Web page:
Technology is everywhere these days, from our kitchen table Zoom calls to the peak of the stock markets
Technology is everywhere these days, from our kitchen table
Zoom calls to the peak of the stock markets. COVID has forced the world
to shift to virtual communications and fast track medical products and
services that rely on complex technologies. Tech IPOs are on fire and
the stock price for companies such as Shopify are shooting past
Perry Dellelce of Wildeboer Dellelce LLP lived through the tech bubble years of the 1990s and says this time it is different. Most companies being financed now have substantive business plans and operations, Dellelce says.
But there are still big challenges for Canadian tech. There has been less U.S. venture investment in Canada since the pandemic, Jamie Firsten of Goodmans LLP says, because the U.S. venture capitalists can’t travel to meet with founders. The pandemic has also created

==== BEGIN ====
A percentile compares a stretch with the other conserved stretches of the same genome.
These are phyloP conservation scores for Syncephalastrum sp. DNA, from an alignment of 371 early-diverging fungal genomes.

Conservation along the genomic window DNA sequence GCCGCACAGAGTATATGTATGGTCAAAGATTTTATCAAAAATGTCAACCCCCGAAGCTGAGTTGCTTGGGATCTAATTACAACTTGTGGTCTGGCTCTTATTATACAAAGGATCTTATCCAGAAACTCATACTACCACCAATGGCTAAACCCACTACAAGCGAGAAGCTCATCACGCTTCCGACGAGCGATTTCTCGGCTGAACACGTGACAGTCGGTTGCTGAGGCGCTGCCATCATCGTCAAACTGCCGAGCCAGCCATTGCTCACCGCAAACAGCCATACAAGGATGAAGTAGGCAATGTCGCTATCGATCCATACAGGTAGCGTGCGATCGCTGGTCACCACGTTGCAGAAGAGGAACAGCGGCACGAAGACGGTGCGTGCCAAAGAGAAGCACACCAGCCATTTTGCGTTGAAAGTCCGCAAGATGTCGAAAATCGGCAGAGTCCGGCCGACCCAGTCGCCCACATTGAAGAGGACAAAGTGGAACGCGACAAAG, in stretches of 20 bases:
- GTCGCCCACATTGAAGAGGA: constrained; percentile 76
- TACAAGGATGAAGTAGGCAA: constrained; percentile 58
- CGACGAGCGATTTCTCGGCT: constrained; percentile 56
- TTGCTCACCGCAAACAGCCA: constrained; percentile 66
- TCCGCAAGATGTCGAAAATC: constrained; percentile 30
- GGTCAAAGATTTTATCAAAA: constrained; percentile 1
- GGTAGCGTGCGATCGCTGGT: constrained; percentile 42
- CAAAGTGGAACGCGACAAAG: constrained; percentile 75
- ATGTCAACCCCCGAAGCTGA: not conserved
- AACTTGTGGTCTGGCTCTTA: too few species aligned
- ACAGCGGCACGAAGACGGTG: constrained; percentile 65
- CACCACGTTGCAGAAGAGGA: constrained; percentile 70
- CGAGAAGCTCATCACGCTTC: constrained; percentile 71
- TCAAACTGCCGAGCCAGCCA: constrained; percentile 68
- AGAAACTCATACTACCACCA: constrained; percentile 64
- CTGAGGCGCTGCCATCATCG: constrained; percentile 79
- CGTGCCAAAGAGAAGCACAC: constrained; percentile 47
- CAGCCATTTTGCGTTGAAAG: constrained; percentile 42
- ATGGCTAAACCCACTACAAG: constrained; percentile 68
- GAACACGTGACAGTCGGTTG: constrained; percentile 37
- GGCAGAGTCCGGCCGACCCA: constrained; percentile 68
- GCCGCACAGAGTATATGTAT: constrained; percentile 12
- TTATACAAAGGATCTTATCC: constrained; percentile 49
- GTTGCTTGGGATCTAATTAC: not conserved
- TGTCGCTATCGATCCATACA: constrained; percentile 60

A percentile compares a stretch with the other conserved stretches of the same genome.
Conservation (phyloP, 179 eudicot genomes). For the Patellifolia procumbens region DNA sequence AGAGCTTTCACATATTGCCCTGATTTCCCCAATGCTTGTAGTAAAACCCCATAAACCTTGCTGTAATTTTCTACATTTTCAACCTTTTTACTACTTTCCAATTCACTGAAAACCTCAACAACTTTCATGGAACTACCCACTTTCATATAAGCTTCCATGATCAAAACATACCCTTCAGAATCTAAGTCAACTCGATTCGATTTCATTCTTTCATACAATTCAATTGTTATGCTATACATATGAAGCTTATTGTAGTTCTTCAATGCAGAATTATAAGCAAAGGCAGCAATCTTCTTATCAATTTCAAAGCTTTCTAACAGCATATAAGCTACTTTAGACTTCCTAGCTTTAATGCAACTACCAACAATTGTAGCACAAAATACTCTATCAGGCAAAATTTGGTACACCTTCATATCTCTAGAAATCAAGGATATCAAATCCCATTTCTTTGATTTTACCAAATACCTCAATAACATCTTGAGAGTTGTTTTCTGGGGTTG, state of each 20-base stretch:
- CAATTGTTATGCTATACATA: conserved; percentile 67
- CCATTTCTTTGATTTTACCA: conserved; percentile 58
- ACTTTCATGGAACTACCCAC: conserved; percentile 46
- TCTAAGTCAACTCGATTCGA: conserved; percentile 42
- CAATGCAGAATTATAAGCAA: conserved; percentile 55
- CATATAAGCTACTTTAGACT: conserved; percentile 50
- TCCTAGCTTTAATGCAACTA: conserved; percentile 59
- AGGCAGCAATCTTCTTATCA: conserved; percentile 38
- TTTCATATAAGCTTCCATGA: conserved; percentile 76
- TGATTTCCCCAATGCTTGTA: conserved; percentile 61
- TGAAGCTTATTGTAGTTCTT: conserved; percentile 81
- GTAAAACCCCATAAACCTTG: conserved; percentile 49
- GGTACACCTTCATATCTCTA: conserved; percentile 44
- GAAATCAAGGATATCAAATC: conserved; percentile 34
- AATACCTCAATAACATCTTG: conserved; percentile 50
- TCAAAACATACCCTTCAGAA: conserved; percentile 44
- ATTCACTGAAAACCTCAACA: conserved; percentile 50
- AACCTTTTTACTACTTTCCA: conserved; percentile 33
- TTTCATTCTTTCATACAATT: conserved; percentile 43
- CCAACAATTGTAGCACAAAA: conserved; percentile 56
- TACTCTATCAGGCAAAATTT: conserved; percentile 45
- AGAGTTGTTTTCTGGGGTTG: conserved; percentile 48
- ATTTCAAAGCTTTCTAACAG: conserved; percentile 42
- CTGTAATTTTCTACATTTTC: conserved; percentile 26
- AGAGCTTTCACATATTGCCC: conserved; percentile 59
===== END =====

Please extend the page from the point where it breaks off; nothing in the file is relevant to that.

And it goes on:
problems in admitting foreign workers, with the Canada Border Services
Agency preventing workers from entering the country even with visas.
tech companies are also finding it difficult to scale to the level of
the big tech, which is often due to a lack of intellectual property
protection, says Roch Ripley of Gowling WLG.
“You look at our GDP per capita and our productivity relative to the
Americans, and it’s not trending in the right direction. And I think, to
a very large degree, it’s because we don’t do a good job of
commercializing intellectual assets, which is really the asset of the
And perhaps most significantly for the long term, Canada has just introduced a radical overhaul of its privacy regime.
While part of the impetus for this legislation is for Canadian
companies to compete in an increasingly global world, says
Laila Paszti of Norton Rose Fulbright LLP,
“it will negatively impact companies . . . because they will have to
grapple with how this will affect their processing of personal
information and how it will require them to retool their data
But tech entrepreneurs, and the legal experts who advise them,
are accustomed to change. COVID and new legal regimes are just the
latest challenges in their ascendency that shows no sign of stopping.
Tim Wilbur, Editor-in-Chief